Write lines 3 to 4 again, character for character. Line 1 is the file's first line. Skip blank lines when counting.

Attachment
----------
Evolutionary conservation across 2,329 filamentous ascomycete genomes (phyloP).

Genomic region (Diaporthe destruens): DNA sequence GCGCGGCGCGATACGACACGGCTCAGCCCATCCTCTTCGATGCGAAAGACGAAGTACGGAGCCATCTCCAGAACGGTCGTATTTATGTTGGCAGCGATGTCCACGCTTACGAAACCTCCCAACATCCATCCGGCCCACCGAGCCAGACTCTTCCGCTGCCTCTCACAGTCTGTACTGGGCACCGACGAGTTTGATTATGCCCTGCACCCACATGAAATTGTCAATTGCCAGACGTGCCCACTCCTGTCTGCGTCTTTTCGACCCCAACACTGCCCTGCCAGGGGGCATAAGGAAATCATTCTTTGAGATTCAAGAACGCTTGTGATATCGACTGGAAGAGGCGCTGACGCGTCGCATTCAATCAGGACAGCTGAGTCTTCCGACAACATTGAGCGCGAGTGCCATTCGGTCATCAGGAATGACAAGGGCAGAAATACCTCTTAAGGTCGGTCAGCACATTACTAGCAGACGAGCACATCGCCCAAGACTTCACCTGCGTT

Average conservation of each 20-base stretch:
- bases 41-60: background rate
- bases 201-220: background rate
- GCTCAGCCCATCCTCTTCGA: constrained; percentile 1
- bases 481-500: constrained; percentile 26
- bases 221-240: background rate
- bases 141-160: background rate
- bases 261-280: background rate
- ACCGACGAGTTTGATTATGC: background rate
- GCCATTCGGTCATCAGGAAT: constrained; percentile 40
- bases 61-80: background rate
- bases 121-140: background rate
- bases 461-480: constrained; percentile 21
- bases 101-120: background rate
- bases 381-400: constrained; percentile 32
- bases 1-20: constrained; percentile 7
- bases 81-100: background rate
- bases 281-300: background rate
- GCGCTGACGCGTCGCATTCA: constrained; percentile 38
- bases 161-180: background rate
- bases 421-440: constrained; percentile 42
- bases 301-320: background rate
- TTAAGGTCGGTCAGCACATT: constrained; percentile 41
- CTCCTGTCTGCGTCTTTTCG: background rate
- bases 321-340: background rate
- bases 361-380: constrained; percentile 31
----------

Average conservation of each 20-base stretch:
- bases 41-60: background rate